Matteo Renzi’s Jobs Act: A very guarded optimism

By Céline Antonin

At a time when the subject of labour market reform has aroused passionate debate in France, Italy is drawing some initial lessons from the reform it introduced a year ago. It should be noted that the labour market reform, dubbed the Jobs Act, had been one of Matteo Renzi’s campaign promises. The Italian labour market has indeed been suffering from chronic weaknesses, including segmentation, a duality between employees with and without social protection, high youth unemployment, and a mismatch between costs and labour productivity. Renzi’s reform takes a social-liberal approach, advocating flexicurity, with the introduction of a new permanent employment contract with graduated protection, lower social charges on companies, and better compensation and support for the unemployed. Although the initial assessment is surely positive in terms of both unemployment and job creation, there’s no cause for hasty triumphalism: the reform has been implemented in especially favourable circumstances, marked by a return of growth, an accommodative policy mix, and a stagnating work force.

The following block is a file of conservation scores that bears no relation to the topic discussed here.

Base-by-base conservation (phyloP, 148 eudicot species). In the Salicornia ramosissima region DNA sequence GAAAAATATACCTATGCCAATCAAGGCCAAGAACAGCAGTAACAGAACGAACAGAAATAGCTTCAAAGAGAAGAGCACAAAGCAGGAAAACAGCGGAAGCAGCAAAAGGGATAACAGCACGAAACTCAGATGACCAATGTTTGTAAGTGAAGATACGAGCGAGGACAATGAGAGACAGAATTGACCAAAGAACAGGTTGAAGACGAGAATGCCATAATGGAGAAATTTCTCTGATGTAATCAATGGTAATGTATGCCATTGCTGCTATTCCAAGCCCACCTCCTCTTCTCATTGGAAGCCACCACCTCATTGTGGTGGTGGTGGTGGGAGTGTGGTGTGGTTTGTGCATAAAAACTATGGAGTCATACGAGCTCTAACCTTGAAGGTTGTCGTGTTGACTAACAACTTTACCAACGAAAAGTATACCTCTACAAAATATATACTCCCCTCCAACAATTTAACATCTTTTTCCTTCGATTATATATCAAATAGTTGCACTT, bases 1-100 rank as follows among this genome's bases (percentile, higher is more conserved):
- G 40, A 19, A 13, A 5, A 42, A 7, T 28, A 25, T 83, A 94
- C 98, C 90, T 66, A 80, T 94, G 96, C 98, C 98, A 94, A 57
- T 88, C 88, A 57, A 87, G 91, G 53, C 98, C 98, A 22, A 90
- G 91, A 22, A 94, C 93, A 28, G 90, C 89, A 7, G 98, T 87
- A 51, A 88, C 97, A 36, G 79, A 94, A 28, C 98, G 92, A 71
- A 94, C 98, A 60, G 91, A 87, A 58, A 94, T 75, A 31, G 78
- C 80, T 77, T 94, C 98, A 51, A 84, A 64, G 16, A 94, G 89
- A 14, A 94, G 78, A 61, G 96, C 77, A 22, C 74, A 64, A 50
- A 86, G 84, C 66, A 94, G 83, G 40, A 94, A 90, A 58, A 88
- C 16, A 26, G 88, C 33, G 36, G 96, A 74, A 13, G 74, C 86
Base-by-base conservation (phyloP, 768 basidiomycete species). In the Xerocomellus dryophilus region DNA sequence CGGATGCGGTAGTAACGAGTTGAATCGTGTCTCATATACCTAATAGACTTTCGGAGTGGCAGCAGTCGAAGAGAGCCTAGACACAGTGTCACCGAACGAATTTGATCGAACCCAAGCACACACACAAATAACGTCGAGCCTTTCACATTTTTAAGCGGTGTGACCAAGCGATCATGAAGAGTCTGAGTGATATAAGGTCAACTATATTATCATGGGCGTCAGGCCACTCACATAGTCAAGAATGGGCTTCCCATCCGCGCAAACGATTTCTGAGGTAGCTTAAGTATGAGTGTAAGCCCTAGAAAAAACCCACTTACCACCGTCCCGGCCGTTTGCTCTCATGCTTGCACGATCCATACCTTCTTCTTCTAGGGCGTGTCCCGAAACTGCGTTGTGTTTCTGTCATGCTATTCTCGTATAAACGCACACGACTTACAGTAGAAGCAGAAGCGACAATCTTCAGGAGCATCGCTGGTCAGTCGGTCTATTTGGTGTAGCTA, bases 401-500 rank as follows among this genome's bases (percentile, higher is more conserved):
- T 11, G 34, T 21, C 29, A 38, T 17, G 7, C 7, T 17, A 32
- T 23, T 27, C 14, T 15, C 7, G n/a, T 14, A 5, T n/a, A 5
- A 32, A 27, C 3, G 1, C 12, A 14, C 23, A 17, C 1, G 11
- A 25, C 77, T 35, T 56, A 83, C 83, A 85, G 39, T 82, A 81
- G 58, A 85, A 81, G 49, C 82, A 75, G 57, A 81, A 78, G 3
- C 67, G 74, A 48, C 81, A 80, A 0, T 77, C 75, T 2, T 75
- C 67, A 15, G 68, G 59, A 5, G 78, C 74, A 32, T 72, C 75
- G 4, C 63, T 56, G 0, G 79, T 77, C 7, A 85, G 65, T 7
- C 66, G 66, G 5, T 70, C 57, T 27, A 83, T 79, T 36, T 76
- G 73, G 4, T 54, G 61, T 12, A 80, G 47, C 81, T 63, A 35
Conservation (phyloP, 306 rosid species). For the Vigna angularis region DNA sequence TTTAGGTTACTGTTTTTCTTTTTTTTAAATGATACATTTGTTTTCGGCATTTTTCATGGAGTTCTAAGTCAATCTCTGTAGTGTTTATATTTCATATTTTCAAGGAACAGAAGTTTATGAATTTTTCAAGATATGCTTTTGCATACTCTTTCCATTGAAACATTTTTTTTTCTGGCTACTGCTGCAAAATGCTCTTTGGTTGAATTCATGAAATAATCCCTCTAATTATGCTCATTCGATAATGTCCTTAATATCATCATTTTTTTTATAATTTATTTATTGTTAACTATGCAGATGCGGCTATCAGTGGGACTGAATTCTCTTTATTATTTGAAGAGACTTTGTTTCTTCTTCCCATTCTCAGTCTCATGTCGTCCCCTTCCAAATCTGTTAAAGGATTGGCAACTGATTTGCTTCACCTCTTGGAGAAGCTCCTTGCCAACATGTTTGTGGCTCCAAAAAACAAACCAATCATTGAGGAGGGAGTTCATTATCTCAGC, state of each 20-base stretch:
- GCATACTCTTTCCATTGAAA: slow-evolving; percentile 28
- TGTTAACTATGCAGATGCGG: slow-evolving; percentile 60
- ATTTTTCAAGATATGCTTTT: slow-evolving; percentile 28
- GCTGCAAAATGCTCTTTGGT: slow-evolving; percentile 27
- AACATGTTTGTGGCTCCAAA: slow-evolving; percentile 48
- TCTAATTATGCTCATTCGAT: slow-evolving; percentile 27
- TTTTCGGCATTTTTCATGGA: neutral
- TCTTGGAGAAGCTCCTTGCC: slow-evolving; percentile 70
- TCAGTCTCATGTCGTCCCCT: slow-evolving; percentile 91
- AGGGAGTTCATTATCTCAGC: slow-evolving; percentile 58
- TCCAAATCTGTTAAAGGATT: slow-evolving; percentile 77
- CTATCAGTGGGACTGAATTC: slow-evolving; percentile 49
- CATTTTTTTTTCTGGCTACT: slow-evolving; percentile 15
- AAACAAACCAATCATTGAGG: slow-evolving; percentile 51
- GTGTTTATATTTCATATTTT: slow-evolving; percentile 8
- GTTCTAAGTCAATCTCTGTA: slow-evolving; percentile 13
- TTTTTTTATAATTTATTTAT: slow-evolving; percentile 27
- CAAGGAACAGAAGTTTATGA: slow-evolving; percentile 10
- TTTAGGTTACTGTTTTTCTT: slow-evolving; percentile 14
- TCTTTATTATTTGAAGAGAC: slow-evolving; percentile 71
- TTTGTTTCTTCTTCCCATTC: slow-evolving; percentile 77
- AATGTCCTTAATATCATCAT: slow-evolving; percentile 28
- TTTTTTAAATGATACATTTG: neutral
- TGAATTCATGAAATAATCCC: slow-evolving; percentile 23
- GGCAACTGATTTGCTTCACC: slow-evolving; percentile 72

Jobs Act Italian-style: The key points

The Jobs Act is actually the latest in a series of measures adopted since the Fornero Act of 2012 that are aimed at a more flexible labour market. Act I of the Jobs Act, the Poletti Decree (DL 34/2014), was adopted on 12 May 2014, but went relatively unnoticed because it targeted fixed-term contracts and apprenticeships. It allowed in particular extending the duration of fixed-term contracts from 12 to 36 months, suppressing gap periods, and allowing for more fixed-term contracts to be renewed, all while limiting the proportion of fixed-term contracts within a single company[1].

The real change came with Act II of the Jobs Act, for which the Italian Senate passed enabling legislation on 10 December 2014. The eight implementing decrees adopted in the first half 2015 have four key points: